Skiing and Eating in the Finger Lakes
It’s January. The holiday parties are over and the last morsel of sticky toffee pudding is gone. You can either sit in the house and moan about the cold or you can embrace January. I can be virtuous—up to a point—but I like to be rewarded for the effort. I stepped into my skis and hit the Black Diamond Trail near the Ithaca Children’s Garden, heading for Glenwood Pines restaurant. The trail is flat but not at all boring. To the east is the lake, looking like a Susan Booth Titus landscape with winter-wheat colored willows and marsh grasses, slate grey lake, and a blue sky. Flocks of ducks and geese huddle together forming pixelated islands in Cayuga. The western landscape is no less interesting. Around every bend is a gorge or a frozen cascade; listen carefully and you can still hear the gurgle of flowing water even in January.
The ski (or hike or snowshoe) to the Pines is less than 5 miles. If you don’t feel like doing the return hike, have a friend meet you at the restaurant for a local brew, a cup of homemade soup and a game of pool. The Pines is as much an institution on the lake as the State Diner is to downtown Ithaca. For the past 30 years, I’ve ordered nothing but a Pinesburger (“the world famous Pinesburger”) and I’ve never regretted my decision. The Pines even has a poem named after it. Steve Hermanos (Cornell, Class of 1984) captured the ambience of this institution where kids clamor for quarters to play on the “skee-ball bowling machine” across from “the dented, cigarette-scarred bar.” Hermanos also memorialized the menu in “The Glenwood Pines”:Grilled halibut Thick burgers and sandwiches Made to the same recipes Since Nixon’s Checkers speech, Where windows slide open, Mixing the smell of French fries And damp carpet, With pine trees Older than anyone alive…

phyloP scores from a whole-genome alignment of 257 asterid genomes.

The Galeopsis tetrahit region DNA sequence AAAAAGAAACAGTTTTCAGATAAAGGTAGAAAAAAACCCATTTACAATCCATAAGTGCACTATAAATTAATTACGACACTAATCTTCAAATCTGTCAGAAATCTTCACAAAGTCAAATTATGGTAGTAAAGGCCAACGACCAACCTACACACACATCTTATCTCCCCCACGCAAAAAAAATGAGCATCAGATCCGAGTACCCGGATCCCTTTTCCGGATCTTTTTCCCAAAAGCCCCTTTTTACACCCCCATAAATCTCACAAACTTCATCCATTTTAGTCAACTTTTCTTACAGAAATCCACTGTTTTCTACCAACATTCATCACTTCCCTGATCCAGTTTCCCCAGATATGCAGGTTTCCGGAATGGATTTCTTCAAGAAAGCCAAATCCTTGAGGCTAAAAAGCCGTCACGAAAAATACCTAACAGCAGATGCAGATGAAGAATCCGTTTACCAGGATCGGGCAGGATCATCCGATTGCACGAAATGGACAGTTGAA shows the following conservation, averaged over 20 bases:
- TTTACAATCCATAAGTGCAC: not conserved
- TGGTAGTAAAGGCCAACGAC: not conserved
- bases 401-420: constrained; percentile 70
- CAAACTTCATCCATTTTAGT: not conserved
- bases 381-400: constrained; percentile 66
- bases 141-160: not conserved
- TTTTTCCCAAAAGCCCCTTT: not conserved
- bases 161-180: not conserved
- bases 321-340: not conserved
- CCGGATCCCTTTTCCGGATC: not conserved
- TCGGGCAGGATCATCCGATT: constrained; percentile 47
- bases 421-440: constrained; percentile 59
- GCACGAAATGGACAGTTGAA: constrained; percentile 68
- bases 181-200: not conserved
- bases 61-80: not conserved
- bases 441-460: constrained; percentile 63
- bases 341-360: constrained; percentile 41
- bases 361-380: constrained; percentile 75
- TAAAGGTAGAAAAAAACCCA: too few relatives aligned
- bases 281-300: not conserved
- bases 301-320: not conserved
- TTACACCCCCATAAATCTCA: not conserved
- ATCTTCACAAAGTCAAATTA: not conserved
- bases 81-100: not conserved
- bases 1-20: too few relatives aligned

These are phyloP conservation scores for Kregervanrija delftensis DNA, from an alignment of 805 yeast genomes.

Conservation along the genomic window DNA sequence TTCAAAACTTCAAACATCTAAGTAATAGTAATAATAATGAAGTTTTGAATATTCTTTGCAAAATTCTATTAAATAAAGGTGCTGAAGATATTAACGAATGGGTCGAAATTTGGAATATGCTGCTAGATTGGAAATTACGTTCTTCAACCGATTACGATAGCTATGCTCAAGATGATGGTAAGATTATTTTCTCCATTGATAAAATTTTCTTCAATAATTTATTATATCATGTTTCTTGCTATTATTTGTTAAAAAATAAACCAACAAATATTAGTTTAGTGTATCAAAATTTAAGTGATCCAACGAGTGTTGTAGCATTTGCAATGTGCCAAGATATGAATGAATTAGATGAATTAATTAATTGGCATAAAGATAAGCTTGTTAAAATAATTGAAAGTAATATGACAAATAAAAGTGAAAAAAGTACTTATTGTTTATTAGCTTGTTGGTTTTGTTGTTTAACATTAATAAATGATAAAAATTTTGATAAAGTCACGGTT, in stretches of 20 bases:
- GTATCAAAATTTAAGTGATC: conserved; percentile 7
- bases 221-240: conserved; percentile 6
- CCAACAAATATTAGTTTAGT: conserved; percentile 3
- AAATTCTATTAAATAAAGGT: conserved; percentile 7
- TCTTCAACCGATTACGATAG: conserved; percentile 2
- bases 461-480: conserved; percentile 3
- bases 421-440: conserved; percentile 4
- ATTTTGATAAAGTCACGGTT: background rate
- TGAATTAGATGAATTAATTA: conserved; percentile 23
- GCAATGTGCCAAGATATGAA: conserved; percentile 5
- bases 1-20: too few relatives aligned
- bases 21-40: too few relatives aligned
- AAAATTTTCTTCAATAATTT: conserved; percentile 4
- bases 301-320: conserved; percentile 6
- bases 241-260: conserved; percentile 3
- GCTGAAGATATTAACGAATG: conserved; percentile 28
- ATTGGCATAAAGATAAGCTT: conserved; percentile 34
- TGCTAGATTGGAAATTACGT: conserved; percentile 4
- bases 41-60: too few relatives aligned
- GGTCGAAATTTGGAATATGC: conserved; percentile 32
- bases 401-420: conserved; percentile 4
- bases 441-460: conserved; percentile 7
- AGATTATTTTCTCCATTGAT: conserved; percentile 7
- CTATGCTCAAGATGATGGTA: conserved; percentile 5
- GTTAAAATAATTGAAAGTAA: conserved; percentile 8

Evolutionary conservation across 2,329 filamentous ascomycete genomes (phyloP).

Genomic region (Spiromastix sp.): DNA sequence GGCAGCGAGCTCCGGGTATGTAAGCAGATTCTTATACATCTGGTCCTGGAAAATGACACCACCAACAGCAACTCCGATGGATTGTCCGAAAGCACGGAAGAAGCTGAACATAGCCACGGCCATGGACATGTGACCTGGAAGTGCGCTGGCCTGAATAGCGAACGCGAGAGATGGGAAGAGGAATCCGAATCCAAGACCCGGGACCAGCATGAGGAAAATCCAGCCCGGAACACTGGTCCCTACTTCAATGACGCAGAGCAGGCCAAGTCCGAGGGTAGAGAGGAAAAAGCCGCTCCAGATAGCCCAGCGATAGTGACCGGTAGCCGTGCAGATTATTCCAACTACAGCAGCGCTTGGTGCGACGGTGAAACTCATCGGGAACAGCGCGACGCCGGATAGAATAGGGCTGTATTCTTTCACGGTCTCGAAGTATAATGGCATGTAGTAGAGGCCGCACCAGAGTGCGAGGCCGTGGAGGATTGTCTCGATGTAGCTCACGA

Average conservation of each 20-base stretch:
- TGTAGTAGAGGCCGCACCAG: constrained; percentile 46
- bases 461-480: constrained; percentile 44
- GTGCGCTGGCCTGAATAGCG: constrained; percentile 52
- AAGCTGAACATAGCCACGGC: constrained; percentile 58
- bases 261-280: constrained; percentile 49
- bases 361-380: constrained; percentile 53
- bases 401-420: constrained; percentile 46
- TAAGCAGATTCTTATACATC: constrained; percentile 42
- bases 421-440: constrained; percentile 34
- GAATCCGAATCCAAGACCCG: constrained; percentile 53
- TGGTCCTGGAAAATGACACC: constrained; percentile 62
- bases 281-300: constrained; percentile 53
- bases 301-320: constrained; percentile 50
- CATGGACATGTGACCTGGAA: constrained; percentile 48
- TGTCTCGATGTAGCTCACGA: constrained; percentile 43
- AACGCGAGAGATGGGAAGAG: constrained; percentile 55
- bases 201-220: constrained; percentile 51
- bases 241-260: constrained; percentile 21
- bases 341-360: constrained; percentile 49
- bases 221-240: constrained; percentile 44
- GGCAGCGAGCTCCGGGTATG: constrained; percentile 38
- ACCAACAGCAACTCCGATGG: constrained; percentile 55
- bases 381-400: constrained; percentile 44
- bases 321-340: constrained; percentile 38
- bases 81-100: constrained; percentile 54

On a cold winter day, you might not be able to slide open the windows but you will find the same warmth that Hermanos captured in this “feasting house” that he speculated Zeus arranged above this “pewter-colored lake.”
P.S. the Black Diamond Trail is still a work in progress. When I skied, there was a work crew cutting trees along the border of the trail. Soon it will be resurfaced—making for easier hiking, skiing and biking.
Next ski: the Catharine Valley Trail to Montour Falls to check out the new tapas offerings at Montour House Café & Tapas Bar.